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Tag: Cole

Ex-FBI Agent Cites High Level Dysfunction Over 9/11 in His Book

By Scott Shane
New York Times

WASHINGTON — In a new memoir, a former F.B.I. agent who tracked Al Qaeda before and after the Sept. 11 attacks paints a devastating picture of rivalry and dysfunction inside the government’s counterterrorism agencies. The book describes missed opportunities to defuse the 2001 plot, and argues that other attacks overseas might have been prevented, and Osama bin Laden found earlier, if interrogations had not been mismanaged.

The account offered by the agent, Ali H. Soufan, is the most detailed to date by an insider concerning the American investigations of Al Qaeda and the major attacks that the group carried out, including bombings of American Embassies in East Africa and the American destroyer Cole, as well as the Sept. 11 attacks. The book is scheduled to be published Monday, with redactions to several chapters by the Central Intelligence Agency, the target of much of Mr. Soufan’s criticism.

In the 571-page book, “The Black Banners: The Inside Story of 9/11 and the War Against Al Qaeda,” Mr. Soufan accuses C.I.A. officials of deliberately withholding crucial documents and photographs of Qaeda operatives from the F.B.I. before Sept. 11, 2001, despite three written requests, and then later lying about it to the 9/11 Commission.

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Terror Trial Involving USS Cole Destroyer Triggers Debate Over Fairness of Military Tribunal

This case has triggered an intense debate over whether terror suspects should stand trial before a military tribunal or civilian court. Critics of the tribunal say it allows for prosecutors to bring weaker cases to trial.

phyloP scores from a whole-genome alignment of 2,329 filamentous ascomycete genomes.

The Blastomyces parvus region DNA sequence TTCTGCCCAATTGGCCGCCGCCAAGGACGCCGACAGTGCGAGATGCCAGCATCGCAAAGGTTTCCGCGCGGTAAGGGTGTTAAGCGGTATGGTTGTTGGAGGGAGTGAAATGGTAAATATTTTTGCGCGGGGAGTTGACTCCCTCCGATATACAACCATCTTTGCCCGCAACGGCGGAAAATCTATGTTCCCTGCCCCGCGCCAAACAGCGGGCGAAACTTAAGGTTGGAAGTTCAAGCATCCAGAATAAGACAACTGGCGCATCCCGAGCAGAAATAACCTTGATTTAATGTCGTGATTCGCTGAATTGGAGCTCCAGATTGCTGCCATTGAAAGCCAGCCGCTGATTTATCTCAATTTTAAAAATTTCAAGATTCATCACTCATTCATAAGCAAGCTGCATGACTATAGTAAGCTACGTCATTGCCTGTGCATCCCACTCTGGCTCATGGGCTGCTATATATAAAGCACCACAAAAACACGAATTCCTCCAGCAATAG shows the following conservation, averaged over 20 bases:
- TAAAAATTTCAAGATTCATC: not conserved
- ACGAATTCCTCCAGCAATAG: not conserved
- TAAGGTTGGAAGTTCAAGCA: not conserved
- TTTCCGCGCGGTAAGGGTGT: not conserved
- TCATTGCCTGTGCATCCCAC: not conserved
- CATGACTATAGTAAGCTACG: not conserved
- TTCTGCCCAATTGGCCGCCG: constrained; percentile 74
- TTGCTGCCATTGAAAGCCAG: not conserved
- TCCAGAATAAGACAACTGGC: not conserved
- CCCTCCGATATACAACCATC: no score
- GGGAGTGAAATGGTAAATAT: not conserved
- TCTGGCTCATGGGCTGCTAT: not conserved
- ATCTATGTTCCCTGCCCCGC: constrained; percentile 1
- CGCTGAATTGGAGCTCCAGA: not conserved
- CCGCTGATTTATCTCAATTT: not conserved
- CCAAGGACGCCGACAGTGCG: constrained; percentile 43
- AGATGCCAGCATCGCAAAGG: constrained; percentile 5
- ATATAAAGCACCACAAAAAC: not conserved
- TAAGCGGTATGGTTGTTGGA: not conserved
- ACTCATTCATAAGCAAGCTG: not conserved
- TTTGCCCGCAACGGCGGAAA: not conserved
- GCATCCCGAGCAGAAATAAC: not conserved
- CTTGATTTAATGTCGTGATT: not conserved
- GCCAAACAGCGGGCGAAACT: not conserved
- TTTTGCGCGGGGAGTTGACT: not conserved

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By Charlie Savage
New York Times

WASHINGTON — In April 2001, seven months after the Navy destroyer Cole was bombed in Yemen, Abd al-Rahim al-Nashiri was staying at a Qaeda guesthouse in Afghanistan when he is alleged to have laid out how he had planned the whole thing.

One of those houseguests was later captured, and he told F.B.I. agents the story of those boasts and implied that he could be a star witness if Mr. Nashiri were tried for the murder of the 17 American sailors killed in the attack.

That trial is going to happen, but that witness is no longer available. Still, prosecutors may not need him. Mr. Nashiri will be tried by a military commission, and under the rules there, F.B.I. agents can simply repeat the accounts of witnesses — indirect testimony that would generally be inadmissible in a civilian court.

Mr. Nashiri’s case will be the marquee test of a new tribunal system designed to handle terrorism suspects.

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